What is it about?

Social connection is critical to well-being. But what constellation of interaction partners is most predictive of well-being? We explore the role of ‘relational diversity’. Relational diversity captures both the number of different relationship categories (e.g., family, friends, coworkers, strangers) that people interact with in a day, and the relative abundance of their interactions across these categories. Across four distinct samples, spanning eight countries and over 50,000 individuals, interacting with a more relationally diverse social portfolio predicted greater well-being (controlling for total amount of social interaction). This was both true across individuals (people who had higher relational diversity were happier) as well as within individuals over time (on weeks when people had higher relationship diversity, they were also happier).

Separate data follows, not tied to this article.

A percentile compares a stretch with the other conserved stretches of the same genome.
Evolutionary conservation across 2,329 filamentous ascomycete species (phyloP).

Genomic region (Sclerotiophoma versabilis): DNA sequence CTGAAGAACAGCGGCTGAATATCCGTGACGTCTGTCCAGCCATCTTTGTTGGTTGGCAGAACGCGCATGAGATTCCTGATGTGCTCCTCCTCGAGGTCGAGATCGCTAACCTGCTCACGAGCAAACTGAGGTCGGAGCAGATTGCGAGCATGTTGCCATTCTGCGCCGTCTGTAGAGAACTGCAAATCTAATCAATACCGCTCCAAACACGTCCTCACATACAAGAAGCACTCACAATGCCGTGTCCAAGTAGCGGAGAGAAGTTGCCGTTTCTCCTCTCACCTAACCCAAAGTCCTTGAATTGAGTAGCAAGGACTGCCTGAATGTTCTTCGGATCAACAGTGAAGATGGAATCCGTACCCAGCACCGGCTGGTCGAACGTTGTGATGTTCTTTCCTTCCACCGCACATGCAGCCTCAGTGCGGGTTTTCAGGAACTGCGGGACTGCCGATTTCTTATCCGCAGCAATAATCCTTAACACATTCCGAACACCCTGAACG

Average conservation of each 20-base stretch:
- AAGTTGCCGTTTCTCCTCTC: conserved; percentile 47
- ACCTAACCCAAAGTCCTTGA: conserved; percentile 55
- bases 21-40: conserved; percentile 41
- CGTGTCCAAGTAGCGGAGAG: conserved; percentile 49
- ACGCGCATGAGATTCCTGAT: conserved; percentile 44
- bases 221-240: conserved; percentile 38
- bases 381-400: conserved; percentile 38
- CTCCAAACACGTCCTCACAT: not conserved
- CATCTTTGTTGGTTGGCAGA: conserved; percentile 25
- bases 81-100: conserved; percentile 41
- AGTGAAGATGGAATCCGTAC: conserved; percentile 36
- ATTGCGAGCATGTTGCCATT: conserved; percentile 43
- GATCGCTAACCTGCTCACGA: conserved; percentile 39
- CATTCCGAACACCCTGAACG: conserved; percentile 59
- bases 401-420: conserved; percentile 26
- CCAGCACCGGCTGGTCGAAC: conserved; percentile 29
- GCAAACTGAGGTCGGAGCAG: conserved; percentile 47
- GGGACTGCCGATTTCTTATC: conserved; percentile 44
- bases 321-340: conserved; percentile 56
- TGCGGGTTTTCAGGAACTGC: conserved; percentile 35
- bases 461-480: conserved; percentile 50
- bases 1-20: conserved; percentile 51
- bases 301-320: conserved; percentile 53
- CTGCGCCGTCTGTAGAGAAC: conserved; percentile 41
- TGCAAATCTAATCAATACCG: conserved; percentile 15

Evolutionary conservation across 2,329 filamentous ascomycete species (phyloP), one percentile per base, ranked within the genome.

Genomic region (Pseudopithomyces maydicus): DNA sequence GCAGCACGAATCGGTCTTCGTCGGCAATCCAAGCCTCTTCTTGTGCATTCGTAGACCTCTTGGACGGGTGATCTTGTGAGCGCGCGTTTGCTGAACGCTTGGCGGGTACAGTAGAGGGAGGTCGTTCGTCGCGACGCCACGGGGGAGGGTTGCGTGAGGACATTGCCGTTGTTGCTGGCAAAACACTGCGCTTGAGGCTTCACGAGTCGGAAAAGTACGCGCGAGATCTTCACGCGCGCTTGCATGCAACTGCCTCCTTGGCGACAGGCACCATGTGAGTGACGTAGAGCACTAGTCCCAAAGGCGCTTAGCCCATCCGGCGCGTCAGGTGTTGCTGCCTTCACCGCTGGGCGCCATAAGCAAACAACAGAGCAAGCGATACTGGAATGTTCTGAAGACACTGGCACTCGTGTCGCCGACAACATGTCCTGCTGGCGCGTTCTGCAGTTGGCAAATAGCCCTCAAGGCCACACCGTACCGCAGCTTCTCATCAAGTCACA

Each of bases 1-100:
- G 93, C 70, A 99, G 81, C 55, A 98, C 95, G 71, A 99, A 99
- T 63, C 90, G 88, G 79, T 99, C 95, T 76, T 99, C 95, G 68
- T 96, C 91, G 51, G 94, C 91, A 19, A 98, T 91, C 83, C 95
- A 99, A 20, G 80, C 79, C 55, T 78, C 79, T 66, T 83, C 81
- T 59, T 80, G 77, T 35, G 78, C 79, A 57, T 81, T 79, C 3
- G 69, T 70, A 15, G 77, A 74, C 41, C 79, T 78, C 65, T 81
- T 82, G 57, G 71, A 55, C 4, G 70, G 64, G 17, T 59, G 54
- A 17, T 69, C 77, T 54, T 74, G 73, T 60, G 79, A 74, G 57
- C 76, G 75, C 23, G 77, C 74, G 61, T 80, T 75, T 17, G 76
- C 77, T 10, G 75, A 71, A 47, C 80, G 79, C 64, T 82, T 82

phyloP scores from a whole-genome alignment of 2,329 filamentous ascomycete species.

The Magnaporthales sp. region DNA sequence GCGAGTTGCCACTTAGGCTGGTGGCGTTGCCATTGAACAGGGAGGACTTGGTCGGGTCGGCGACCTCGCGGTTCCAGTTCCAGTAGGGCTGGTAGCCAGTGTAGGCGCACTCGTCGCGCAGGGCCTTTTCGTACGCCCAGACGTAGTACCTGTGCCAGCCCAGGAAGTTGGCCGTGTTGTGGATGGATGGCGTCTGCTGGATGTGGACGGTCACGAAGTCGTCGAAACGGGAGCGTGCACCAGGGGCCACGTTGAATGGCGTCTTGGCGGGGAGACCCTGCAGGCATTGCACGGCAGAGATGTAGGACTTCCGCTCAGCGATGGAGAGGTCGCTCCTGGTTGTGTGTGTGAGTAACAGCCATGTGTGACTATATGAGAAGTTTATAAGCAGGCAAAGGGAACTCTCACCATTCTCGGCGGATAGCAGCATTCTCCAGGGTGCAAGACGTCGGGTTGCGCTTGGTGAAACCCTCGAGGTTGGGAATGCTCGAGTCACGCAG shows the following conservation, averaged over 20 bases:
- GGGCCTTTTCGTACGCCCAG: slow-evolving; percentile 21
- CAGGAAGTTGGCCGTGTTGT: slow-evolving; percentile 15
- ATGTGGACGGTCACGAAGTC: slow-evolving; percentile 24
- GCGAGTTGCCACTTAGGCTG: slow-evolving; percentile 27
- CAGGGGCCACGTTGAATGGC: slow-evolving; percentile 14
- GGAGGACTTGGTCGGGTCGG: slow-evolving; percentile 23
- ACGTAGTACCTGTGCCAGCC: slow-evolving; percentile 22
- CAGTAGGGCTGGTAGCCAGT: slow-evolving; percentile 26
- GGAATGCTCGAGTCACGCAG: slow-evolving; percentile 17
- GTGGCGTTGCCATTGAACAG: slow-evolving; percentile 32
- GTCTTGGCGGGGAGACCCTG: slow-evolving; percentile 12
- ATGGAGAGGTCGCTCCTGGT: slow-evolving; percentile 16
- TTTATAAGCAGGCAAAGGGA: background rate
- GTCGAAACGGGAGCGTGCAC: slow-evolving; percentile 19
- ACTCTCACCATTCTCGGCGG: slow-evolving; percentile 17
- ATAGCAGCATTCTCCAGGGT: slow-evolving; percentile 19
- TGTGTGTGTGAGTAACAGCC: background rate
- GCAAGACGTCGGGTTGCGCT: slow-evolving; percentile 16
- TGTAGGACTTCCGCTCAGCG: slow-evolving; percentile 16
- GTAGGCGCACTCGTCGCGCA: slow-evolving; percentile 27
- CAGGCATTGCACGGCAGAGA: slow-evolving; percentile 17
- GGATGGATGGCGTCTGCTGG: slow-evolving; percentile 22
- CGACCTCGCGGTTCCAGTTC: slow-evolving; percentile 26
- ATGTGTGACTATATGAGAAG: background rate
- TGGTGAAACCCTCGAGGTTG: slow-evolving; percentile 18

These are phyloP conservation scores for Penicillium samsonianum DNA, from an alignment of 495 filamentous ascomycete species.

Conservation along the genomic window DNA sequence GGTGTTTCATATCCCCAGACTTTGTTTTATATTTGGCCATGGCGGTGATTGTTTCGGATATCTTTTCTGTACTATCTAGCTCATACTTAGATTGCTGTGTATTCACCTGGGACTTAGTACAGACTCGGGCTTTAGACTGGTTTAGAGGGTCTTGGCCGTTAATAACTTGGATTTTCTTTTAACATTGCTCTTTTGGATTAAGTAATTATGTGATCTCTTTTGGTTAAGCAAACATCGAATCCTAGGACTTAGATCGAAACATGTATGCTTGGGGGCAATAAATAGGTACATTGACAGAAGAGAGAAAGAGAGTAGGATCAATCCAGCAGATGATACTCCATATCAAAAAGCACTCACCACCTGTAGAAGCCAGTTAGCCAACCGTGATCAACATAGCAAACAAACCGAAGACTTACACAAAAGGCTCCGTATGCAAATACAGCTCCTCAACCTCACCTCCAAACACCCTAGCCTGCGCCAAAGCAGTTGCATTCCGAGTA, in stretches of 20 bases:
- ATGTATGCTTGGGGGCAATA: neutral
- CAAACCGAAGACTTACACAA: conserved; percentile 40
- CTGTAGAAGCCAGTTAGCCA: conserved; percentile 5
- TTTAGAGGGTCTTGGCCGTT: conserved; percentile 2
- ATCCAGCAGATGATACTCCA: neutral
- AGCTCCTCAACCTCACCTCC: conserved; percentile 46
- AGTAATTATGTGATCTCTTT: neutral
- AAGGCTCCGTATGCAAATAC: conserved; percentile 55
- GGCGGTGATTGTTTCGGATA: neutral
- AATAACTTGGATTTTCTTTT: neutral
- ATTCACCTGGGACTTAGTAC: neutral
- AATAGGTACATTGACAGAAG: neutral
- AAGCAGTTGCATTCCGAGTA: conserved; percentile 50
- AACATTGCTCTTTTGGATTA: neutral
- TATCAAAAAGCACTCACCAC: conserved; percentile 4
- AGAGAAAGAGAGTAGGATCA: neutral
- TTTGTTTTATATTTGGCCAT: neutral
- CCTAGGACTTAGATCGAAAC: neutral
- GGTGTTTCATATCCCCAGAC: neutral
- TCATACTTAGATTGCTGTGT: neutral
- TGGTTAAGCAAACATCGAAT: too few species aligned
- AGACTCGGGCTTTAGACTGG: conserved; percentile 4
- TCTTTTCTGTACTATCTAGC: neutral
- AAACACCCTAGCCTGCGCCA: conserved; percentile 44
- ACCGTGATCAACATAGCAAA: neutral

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Why is it important?

Time is scarce, so how should we spend it? Previous research suggests that we should spend it with others. But who should we talk to, and how frequently? Our research shows that talking to a diverse range of relationship partners enhances well-being—talking to a mix of friends, coworkers, strangers, acquaintances, and family members may be a time-neutral means of being happier (and healthier) than leaning on a fewer number of relationship types (such as close contacts) more heavily.

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This page is a summary of: Relational diversity in social portfolios predicts well-being, Proceedings of the National Academy of Sciences, October 2022, Proceedings of the National Academy of Sciences, DOI: 10.1073/pnas.2120668119.
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